Brendan joined a band called "Burning Bush" when he was 16. Some loose notebook papers titled "Words to awful songs" occupy Carolyn's scrapbook.

The list of creative output goes on, stretching past Brendan's short stint in the military. He ended up going AWOL -- he refused to return to a life of service despite inevitable criminal charges. A private investigator ran around the Kenai Peninsula chasing Brendan for some time, Carolyn said, but the matter was eventually settled. The young man then sought other distractions.

* * *

He attended AVTEC's web development program and earned the most certificates out of all his classmates, Carolyn said.

"Every certificate in the program, he got it," she said. "He was like the poster child for grant funding."

Putting his new computer skills to use, Brendan designed the website for a local tattoo parlor, "In the Skin Tattoos" in Seward. He also traded his time and effort for some free ink.

Other websites designed by Brendan include a local bed and breakfast, as well as Soldotna-based Alaska Seafoods.

A newfound fixation dimmed that bright spot in Brendan's maturation. A fellow student at AVTEC introduced Brendan to heroin.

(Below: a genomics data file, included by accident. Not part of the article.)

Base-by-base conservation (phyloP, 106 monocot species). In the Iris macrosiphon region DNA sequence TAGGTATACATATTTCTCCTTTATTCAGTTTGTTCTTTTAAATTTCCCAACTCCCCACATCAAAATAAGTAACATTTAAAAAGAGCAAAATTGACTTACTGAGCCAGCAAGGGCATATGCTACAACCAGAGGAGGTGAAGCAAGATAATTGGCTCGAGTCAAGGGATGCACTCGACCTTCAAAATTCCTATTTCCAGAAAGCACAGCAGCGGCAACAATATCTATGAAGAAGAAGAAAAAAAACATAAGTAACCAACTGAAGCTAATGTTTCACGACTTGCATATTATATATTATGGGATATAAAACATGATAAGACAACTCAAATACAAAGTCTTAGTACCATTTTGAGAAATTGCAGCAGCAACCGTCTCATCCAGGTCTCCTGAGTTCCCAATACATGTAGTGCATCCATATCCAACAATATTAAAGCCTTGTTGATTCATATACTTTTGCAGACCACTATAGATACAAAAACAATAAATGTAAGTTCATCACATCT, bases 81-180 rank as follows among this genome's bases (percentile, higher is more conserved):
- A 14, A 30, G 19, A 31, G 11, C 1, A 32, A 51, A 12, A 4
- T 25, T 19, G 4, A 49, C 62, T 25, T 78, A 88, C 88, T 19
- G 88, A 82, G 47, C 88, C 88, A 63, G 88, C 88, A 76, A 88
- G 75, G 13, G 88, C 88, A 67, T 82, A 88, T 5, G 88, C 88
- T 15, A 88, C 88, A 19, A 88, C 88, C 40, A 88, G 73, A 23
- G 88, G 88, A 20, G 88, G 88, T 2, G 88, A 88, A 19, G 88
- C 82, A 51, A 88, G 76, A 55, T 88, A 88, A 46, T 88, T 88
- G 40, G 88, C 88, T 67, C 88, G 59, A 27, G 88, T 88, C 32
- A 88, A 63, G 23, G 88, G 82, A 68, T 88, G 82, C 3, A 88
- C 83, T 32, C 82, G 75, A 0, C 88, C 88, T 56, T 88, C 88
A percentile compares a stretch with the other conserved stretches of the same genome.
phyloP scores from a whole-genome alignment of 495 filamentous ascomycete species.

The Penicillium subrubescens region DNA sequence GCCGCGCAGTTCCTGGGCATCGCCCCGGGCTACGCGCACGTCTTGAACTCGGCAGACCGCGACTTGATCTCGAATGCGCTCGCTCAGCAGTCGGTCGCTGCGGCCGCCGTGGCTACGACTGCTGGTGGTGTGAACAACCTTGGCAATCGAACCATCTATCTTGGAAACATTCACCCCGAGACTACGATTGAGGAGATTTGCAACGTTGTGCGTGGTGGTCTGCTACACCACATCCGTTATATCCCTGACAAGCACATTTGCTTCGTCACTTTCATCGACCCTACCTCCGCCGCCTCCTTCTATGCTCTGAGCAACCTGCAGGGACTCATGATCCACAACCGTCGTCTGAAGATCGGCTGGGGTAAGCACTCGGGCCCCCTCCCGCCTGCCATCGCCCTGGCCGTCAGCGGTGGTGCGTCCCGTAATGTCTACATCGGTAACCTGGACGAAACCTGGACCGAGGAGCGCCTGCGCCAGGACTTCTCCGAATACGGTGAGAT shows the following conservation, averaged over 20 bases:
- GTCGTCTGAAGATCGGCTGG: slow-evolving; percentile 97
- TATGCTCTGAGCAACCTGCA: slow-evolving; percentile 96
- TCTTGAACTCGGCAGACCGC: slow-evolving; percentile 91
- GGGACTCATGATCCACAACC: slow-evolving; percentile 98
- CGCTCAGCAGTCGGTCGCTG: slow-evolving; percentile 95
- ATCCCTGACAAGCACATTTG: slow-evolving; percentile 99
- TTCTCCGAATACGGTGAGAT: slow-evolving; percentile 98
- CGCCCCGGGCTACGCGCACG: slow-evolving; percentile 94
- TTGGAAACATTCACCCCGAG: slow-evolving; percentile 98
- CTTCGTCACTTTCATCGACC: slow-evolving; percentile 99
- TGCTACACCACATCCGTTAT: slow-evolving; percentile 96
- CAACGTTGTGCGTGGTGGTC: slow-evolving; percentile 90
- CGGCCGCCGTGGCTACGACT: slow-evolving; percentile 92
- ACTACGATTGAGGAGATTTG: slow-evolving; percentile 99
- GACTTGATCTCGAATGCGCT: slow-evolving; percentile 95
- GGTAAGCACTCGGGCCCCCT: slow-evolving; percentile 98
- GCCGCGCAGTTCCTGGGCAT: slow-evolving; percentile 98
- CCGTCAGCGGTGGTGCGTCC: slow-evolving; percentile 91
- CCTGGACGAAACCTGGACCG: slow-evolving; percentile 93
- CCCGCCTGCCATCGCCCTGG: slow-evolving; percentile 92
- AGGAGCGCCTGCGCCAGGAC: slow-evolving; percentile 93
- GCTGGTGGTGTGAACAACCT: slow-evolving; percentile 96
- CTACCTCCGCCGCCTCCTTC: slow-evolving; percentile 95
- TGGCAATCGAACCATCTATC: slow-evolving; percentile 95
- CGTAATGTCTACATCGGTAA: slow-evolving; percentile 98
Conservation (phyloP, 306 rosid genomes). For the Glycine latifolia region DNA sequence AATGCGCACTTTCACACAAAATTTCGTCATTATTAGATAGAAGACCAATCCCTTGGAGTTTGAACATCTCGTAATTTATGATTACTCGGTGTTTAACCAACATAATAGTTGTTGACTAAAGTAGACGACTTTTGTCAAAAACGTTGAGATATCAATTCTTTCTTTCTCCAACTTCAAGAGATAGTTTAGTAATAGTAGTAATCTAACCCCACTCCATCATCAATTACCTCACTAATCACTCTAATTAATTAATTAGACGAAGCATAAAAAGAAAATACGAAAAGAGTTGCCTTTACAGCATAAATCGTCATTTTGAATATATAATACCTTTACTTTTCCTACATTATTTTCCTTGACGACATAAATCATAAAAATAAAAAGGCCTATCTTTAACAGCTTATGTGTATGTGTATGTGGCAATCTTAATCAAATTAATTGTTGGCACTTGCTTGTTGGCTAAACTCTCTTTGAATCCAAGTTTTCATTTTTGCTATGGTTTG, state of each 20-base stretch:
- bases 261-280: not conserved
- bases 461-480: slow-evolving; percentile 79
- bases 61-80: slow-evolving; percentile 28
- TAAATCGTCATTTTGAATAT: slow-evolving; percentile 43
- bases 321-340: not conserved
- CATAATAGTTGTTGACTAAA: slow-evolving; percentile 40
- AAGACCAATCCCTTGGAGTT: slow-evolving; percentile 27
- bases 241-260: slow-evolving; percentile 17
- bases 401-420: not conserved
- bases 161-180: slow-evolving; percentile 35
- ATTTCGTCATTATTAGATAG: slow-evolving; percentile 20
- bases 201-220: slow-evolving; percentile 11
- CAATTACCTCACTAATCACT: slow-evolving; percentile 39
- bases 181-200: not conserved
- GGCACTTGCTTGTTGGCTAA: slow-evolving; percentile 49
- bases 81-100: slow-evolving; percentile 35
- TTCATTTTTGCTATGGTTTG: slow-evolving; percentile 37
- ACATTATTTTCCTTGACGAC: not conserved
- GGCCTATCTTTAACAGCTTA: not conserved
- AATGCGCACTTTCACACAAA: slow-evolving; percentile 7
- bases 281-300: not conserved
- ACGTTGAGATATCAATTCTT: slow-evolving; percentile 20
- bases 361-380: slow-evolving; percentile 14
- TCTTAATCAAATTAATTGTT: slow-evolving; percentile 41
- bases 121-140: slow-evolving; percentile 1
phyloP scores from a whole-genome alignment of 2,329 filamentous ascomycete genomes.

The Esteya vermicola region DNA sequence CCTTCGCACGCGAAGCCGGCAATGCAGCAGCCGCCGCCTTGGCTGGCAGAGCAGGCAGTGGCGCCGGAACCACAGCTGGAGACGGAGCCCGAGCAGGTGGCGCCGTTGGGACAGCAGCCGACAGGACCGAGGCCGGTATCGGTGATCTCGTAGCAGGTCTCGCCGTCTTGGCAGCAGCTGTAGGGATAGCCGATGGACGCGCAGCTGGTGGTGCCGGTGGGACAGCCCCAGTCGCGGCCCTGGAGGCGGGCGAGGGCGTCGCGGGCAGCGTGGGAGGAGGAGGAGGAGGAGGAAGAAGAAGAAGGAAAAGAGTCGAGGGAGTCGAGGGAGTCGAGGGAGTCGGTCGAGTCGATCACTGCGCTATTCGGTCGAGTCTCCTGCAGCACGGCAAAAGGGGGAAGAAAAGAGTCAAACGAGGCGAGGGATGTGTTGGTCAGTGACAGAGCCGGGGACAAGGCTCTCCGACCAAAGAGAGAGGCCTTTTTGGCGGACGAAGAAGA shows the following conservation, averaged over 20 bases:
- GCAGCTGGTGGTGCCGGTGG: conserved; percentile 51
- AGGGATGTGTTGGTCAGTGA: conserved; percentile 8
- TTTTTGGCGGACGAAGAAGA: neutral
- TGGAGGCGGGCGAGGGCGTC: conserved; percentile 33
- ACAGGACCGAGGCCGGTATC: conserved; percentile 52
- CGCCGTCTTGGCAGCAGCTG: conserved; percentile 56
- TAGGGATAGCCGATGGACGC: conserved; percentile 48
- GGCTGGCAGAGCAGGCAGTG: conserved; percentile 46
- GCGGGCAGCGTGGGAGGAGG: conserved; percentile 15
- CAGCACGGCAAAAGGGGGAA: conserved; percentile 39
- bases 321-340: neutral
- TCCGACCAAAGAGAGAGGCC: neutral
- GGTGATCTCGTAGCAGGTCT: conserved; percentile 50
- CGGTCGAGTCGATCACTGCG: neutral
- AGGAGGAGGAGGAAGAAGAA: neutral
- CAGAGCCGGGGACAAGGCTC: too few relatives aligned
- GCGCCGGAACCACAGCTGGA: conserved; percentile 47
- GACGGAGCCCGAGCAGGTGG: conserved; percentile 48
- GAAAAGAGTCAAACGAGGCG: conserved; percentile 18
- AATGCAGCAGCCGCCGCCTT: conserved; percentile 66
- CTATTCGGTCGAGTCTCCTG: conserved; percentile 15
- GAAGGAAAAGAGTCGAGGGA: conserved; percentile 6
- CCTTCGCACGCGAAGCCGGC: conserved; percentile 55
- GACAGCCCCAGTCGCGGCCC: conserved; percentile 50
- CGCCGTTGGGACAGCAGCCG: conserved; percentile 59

Despite his use of the deadly drug, Brendan obtained steady work with the state through the Forestry Service and the Department of Fish and Game.

Co-workers respected Brendan's intelligence, and his work ethic and a few good references landed him a job with the Exxon Valdez Oil Spill Trustee Council, or EVOSTC.

While working for EVOSTC and living in Anchorage, Brendan gained the same level of respect from new co-workers.

Many who worked alongside Brendan wrote victim impact statements to be read during Ludvick's sentencing. All of the statements mention Brendan's creativity and forward thinking.

The trustee council's Administrative Manager Linda Kilbourne began working with Brendan in February 2009. She said in her statement that a career with computers was ideal for him.

"If he didn't know how to resolve a computer problem, he researched it until he could," she wrote. "He was up to any task you gave him, and did so well."

He was friendly, smart and personable, she added.